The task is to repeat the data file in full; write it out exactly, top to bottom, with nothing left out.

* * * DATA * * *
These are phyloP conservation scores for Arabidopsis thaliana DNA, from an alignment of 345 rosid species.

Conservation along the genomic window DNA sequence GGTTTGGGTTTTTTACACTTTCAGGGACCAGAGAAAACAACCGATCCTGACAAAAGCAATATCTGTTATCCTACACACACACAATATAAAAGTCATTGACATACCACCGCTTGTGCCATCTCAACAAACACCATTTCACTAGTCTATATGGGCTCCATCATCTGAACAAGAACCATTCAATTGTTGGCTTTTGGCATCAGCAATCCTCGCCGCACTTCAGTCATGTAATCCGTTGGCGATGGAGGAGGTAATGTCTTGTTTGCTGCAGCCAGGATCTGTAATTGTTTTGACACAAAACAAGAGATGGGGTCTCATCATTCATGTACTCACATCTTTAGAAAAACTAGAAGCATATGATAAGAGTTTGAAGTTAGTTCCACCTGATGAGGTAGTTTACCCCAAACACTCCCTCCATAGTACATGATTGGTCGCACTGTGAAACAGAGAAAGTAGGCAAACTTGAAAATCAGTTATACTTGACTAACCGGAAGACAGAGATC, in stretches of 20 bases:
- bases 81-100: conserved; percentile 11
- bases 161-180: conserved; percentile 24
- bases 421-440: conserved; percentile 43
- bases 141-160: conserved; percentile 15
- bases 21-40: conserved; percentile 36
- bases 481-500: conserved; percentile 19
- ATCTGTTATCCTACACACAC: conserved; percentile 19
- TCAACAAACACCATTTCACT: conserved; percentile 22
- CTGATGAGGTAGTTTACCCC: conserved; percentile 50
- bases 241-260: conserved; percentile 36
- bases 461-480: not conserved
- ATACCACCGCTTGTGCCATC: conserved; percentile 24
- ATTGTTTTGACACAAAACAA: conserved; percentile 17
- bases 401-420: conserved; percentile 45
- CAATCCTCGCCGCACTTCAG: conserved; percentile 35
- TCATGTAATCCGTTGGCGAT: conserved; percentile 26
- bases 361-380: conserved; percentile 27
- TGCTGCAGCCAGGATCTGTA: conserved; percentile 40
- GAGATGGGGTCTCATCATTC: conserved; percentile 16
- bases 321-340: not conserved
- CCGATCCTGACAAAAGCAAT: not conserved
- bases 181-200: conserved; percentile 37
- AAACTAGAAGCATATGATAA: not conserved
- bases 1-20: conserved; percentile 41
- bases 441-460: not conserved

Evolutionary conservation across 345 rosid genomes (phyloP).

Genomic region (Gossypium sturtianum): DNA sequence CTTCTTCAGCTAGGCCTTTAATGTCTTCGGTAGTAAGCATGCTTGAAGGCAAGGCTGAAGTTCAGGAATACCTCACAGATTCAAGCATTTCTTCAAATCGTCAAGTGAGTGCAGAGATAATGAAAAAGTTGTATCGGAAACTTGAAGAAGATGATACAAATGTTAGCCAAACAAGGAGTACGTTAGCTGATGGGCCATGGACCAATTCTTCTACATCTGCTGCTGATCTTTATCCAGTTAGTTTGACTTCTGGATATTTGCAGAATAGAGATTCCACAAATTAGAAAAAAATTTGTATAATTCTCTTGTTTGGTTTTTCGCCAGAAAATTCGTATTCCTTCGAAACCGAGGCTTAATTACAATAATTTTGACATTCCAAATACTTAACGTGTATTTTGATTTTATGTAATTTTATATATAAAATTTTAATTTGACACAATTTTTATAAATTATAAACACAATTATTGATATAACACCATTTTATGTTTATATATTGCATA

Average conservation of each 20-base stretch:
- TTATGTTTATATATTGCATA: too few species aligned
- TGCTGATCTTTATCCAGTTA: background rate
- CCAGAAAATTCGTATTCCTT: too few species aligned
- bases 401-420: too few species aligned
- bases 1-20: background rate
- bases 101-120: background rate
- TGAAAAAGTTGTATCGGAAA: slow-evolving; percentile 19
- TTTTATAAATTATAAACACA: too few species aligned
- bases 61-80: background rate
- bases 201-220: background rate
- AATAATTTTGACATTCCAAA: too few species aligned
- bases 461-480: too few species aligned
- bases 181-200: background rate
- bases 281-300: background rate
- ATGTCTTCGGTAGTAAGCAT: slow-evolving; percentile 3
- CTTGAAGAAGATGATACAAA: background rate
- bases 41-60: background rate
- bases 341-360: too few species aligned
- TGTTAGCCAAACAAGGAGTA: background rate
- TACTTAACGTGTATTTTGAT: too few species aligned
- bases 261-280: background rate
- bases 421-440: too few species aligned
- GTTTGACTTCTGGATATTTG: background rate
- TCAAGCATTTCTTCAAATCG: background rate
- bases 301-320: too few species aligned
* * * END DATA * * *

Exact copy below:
These are phyloP conservation scores for Arabidopsis thaliana DNA, from an alignment of 345 rosid species.

Conservation along the genomic window DNA sequence GGTTTGGGTTTTTTACACTTTCAGGGACCAGAGAAAACAACCGATCCTGACAAAAGCAATATCTGTTATCCTACACACACACAATATAAAAGTCATTGACATACCACCGCTTGTGCCATCTCAACAAACACCATTTCACTAGTCTATATGGGCTCCATCATCTGAACAAGAACCATTCAATTGTTGGCTTTTGGCATCAGCAATCCTCGCCGCACTTCAGTCATGTAATCCGTTGGCGATGGAGGAGGTAATGTCTTGTTTGCTGCAGCCAGGATCTGTAATTGTTTTGACACAAAACAAGAGATGGGGTCTCATCATTCATGTACTCACATCTTTAGAAAAACTAGAAGCATATGATAAGAGTTTGAAGTTAGTTCCACCTGATGAGGTAGTTTACCCCAAACACTCCCTCCATAGTACATGATTGGTCGCACTGTGAAACAGAGAAAGTAGGCAAACTTGAAAATCAGTTATACTTGACTAACCGGAAGACAGAGATC, in stretches of 20 bases:
- bases 81-100: conserved; percentile 11
- bases 161-180: conserved; percentile 24
- bases 421-440: conserved; percentile 43
- bases 141-160: conserved; percentile 15
- bases 21-40: conserved; percentile 36
- bases 481-500: conserved; percentile 19
- ATCTGTTATCCTACACACAC: conserved; percentile 19
- TCAACAAACACCATTTCACT: conserved; percentile 22
- CTGATGAGGTAGTTTACCCC: conserved; percentile 50
- bases 241-260: conserved; percentile 36
- bases 461-480: not conserved
- ATACCACCGCTTGTGCCATC: conserved; percentile 24
- ATTGTTTTGACACAAAACAA: conserved; percentile 17
- bases 401-420: conserved; percentile 45
- CAATCCTCGCCGCACTTCAG: conserved; percentile 35
- TCATGTAATCCGTTGGCGAT: conserved; percentile 26
- bases 361-380: conserved; percentile 27
- TGCTGCAGCCAGGATCTGTA: conserved; percentile 40
- GAGATGGGGTCTCATCATTC: conserved; percentile 16
- bases 321-340: not conserved
- CCGATCCTGACAAAAGCAAT: not conserved
- bases 181-200: conserved; percentile 37
- AAACTAGAAGCATATGATAA: not conserved
- bases 1-20: conserved; percentile 41
- bases 441-460: not conserved

Evolutionary conservation across 345 rosid genomes (phyloP).

Genomic region (Gossypium sturtianum): DNA sequence CTTCTTCAGCTAGGCCTTTAATGTCTTCGGTAGTAAGCATGCTTGAAGGCAAGGCTGAAGTTCAGGAATACCTCACAGATTCAAGCATTTCTTCAAATCGTCAAGTGAGTGCAGAGATAATGAAAAAGTTGTATCGGAAACTTGAAGAAGATGATACAAATGTTAGCCAAACAAGGAGTACGTTAGCTGATGGGCCATGGACCAATTCTTCTACATCTGCTGCTGATCTTTATCCAGTTAGTTTGACTTCTGGATATTTGCAGAATAGAGATTCCACAAATTAGAAAAAAATTTGTATAATTCTCTTGTTTGGTTTTTCGCCAGAAAATTCGTATTCCTTCGAAACCGAGGCTTAATTACAATAATTTTGACATTCCAAATACTTAACGTGTATTTTGATTTTATGTAATTTTATATATAAAATTTTAATTTGACACAATTTTTATAAATTATAAACACAATTATTGATATAACACCATTTTATGTTTATATATTGCATA

Average conservation of each 20-base stretch:
- TTATGTTTATATATTGCATA: too few species aligned
- TGCTGATCTTTATCCAGTTA: background rate
- CCAGAAAATTCGTATTCCTT: too few species aligned
- bases 401-420: too few species aligned
- bases 1-20: background rate
- bases 101-120: background rate
- TGAAAAAGTTGTATCGGAAA: slow-evolving; percentile 19
- TTTTATAAATTATAAACACA: too few species aligned
- bases 61-80: background rate
- bases 201-220: background rate
- AATAATTTTGACATTCCAAA: too few species aligned
- bases 461-480: too few species aligned
- bases 181-200: background rate
- bases 281-300: background rate
- ATGTCTTCGGTAGTAAGCAT: slow-evolving; percentile 3
- CTTGAAGAAGATGATACAAA: background rate
- bases 41-60: background rate
- bases 341-360: too few species aligned
- TGTTAGCCAAACAAGGAGTA: background rate
- TACTTAACGTGTATTTTGAT: too few species aligned
- bases 261-280: background rate
- bases 421-440: too few species aligned
- GTTTGACTTCTGGATATTTG: background rate
- TCAAGCATTTCTTCAAATCG: background rate
- bases 301-320: too few species aligned